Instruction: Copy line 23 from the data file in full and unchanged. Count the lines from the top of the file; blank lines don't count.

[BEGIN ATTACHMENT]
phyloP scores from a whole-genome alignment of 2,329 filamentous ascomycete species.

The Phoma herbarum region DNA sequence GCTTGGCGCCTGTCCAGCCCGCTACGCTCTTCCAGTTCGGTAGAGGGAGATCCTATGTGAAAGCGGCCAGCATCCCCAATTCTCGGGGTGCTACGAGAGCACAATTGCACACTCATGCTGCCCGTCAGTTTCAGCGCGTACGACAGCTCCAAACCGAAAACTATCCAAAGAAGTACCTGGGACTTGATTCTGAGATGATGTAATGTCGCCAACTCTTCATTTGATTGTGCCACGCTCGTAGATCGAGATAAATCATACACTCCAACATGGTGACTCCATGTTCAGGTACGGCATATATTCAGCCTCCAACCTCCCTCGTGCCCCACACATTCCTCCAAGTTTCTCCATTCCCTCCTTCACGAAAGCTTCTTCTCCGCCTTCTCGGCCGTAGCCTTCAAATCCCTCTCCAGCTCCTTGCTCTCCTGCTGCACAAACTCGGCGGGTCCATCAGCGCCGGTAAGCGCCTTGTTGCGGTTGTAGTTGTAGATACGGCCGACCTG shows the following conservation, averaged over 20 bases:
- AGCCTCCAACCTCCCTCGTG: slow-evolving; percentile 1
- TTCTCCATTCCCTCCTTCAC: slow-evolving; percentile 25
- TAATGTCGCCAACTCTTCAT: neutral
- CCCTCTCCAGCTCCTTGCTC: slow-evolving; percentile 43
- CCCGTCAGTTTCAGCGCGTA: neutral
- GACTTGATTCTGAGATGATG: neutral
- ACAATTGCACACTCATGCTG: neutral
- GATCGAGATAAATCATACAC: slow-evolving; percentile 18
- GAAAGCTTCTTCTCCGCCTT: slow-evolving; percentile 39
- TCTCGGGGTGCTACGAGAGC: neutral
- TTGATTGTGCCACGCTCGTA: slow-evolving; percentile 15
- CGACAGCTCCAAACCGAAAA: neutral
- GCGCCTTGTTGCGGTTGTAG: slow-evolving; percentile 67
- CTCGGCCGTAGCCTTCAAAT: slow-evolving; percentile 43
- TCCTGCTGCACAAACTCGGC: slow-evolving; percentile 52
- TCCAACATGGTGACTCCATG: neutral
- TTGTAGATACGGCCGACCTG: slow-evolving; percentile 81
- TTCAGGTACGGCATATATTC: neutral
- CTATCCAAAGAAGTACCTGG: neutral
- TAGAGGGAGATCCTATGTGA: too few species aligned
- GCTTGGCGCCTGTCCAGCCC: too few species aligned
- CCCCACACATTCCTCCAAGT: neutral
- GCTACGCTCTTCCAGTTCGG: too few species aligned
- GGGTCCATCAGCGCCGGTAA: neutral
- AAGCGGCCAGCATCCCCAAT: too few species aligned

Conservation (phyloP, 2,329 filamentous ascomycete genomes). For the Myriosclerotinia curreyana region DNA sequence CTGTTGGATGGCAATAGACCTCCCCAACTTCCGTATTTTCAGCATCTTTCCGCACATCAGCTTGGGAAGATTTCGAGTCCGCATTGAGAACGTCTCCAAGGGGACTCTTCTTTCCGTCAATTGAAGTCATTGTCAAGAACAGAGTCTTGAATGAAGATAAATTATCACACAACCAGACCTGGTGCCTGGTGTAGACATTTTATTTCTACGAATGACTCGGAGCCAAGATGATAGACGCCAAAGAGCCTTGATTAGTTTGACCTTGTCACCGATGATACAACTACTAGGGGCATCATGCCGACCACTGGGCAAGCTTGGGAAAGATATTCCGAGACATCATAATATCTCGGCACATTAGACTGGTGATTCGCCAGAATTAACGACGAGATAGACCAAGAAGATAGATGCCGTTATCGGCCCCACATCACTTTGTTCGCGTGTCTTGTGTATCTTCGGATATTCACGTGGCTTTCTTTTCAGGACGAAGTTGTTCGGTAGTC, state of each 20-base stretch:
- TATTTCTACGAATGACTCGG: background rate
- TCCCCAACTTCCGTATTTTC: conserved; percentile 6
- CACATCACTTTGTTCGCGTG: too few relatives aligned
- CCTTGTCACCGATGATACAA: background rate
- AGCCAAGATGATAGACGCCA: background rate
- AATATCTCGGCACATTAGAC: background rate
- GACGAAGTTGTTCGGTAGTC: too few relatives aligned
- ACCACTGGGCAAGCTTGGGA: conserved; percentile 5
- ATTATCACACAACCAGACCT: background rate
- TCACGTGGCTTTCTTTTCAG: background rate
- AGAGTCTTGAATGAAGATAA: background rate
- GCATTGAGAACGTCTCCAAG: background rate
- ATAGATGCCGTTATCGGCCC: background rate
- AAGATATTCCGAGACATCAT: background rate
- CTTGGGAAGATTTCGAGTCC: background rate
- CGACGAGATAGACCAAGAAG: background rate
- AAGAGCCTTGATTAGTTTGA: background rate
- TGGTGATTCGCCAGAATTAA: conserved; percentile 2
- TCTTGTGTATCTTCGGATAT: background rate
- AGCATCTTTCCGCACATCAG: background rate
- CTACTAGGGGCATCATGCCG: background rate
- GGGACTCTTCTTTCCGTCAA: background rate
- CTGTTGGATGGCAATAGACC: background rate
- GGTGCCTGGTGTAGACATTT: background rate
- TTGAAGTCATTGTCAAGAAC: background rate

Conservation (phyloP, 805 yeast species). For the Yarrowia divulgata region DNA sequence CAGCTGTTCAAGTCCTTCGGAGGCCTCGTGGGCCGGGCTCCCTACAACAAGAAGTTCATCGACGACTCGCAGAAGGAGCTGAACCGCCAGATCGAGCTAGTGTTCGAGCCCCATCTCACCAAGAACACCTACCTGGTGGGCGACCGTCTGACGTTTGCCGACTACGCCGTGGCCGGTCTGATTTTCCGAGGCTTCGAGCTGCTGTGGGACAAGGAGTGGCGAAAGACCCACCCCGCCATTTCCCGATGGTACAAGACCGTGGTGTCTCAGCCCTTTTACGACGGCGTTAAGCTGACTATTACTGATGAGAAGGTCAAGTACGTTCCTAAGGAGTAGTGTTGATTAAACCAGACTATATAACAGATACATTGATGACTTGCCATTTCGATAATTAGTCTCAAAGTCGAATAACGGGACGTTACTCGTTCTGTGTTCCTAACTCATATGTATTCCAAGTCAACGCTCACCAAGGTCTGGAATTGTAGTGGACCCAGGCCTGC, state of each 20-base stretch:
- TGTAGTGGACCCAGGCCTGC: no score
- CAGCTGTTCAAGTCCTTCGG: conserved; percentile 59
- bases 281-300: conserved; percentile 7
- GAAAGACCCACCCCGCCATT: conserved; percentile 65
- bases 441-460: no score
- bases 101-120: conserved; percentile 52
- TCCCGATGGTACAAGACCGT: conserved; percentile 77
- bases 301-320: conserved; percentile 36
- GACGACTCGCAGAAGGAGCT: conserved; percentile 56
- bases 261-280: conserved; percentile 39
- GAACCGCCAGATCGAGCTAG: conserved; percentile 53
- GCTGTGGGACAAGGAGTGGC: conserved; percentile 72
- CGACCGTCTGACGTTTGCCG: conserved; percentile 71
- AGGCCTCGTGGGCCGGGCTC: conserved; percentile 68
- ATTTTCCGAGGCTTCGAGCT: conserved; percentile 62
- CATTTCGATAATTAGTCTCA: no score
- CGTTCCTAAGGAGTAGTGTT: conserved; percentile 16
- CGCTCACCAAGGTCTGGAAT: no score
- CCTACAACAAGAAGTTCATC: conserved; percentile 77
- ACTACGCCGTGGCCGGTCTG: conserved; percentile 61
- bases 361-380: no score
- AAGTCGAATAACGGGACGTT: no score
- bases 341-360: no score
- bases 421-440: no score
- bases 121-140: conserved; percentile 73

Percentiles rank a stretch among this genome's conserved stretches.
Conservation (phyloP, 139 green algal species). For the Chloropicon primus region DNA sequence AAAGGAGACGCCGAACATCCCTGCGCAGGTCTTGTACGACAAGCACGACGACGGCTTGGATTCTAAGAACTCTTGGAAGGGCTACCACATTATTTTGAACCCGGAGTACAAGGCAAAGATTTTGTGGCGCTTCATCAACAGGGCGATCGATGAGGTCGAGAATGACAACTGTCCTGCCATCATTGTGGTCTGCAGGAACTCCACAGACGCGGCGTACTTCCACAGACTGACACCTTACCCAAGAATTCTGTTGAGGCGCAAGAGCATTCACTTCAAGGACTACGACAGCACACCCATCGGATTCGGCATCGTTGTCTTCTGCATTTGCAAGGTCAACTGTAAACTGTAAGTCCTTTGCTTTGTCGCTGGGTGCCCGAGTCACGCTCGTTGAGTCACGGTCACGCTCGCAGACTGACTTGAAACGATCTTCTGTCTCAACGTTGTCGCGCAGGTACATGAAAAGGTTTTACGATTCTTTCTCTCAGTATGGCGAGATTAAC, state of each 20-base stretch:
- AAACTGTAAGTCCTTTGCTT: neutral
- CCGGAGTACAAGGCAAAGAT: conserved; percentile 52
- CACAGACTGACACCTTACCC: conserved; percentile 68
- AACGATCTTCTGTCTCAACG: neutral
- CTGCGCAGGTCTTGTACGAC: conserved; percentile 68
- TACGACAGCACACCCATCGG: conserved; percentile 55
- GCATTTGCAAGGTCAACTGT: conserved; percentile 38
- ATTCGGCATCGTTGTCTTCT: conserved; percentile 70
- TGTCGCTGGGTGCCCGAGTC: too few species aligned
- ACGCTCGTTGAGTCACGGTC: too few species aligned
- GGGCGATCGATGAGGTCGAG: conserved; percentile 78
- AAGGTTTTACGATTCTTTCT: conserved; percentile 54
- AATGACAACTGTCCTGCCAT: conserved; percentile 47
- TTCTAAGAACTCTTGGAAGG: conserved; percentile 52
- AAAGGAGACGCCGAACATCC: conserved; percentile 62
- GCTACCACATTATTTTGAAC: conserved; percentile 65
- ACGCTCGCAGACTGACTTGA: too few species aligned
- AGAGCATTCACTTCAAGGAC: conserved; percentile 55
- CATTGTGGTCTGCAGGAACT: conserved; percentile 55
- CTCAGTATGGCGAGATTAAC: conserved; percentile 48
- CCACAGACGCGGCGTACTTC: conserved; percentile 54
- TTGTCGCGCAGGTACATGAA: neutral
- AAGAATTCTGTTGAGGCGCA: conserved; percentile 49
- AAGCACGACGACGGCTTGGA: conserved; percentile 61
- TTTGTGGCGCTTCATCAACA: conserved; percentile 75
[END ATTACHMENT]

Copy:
- GCTTGGCGCCTGTCCAGCCC: too few species aligned